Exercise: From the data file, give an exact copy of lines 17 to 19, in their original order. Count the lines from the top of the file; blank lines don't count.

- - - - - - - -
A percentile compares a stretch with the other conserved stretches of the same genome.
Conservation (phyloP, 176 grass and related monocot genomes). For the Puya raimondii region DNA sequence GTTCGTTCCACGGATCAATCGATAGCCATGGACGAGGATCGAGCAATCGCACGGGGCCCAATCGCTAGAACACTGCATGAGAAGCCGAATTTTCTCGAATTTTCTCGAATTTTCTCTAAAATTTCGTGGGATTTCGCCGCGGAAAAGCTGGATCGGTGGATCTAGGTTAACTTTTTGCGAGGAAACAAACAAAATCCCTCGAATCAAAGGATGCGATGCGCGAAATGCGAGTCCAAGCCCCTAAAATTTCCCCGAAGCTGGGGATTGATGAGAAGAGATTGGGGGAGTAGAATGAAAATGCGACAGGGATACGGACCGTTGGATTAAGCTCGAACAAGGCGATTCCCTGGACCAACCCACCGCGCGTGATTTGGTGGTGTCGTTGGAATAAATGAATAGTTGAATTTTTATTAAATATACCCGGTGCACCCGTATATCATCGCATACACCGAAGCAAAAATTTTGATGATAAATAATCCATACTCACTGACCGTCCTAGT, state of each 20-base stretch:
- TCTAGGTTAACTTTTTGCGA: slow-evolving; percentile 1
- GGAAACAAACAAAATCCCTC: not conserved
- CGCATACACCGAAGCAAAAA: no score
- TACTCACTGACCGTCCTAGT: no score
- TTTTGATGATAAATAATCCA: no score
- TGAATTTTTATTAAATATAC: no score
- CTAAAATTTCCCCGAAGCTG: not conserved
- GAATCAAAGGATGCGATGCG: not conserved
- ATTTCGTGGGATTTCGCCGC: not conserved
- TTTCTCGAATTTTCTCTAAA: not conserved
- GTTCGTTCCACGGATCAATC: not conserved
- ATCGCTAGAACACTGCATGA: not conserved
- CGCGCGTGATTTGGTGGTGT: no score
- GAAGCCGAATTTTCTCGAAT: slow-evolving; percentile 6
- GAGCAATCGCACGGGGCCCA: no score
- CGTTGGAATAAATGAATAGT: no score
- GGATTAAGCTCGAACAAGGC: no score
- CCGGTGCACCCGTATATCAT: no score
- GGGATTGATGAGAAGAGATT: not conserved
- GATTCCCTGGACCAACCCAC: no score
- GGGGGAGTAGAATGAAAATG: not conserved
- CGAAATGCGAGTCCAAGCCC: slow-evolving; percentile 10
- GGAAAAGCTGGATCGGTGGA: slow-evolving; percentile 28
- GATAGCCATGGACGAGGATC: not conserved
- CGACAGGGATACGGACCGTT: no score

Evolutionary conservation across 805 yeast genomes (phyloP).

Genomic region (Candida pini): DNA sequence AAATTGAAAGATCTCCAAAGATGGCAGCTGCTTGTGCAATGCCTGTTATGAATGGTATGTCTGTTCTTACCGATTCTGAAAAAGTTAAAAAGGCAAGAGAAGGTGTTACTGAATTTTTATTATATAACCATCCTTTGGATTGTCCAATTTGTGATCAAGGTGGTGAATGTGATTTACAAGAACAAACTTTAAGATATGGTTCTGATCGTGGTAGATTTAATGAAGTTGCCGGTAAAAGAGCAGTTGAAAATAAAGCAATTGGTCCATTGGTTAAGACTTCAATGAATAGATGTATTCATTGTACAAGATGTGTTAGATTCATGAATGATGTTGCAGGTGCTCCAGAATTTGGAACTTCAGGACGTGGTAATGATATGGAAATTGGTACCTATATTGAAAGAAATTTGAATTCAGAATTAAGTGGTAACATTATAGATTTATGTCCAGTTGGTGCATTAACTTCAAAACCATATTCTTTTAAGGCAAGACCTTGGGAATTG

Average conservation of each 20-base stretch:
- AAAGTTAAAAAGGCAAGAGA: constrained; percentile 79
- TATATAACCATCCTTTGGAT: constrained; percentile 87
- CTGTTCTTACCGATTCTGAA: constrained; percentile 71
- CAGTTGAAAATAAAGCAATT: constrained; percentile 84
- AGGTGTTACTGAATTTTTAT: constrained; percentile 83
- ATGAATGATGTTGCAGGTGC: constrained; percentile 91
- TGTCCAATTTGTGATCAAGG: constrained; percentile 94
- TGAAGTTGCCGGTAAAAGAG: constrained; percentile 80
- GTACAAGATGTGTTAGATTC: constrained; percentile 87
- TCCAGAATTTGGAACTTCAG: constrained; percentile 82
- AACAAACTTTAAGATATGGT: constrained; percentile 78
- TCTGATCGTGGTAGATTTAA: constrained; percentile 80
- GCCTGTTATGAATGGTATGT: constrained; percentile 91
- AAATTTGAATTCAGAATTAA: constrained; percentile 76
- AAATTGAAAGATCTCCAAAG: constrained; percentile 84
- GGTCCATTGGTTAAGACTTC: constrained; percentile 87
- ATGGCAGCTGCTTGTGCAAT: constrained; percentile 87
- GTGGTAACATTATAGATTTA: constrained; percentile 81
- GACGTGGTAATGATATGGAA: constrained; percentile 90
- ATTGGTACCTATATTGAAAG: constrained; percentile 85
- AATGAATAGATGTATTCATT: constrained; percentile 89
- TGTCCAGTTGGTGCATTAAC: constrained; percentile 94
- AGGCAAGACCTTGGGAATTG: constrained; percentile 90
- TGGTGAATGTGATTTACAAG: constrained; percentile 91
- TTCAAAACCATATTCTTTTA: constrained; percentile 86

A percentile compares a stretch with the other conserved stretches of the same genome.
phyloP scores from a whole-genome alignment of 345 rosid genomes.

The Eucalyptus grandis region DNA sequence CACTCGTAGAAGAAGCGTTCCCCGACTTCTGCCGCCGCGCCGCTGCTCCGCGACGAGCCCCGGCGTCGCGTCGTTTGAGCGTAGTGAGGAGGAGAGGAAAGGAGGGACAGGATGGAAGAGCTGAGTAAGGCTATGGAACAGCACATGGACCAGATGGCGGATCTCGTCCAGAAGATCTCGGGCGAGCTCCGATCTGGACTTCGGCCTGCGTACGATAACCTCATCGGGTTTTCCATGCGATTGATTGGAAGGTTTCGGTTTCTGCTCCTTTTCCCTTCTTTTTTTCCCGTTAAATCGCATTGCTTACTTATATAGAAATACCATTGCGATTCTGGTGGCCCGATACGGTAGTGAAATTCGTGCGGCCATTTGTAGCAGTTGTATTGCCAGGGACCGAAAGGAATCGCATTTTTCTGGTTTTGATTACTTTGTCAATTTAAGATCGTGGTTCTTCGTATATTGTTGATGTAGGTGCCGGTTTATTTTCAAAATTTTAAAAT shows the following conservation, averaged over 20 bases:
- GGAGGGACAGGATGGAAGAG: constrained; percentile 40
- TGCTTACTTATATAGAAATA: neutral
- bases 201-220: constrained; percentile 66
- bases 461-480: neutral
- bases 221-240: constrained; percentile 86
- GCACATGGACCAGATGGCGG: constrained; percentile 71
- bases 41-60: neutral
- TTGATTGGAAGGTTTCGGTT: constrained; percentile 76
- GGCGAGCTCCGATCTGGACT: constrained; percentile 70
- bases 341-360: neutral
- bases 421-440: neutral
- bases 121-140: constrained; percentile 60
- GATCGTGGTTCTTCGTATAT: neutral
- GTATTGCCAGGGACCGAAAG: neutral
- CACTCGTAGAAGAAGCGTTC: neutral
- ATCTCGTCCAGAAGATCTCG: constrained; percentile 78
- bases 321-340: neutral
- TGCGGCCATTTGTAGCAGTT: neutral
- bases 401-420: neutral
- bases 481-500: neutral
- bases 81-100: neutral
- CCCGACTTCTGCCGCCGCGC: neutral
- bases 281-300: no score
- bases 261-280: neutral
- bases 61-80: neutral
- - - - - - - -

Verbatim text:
- GAGCAATCGCACGGGGCCCA: no score
- CGTTGGAATAAATGAATAGT: no score
- GGATTAAGCTCGAACAAGGC: no score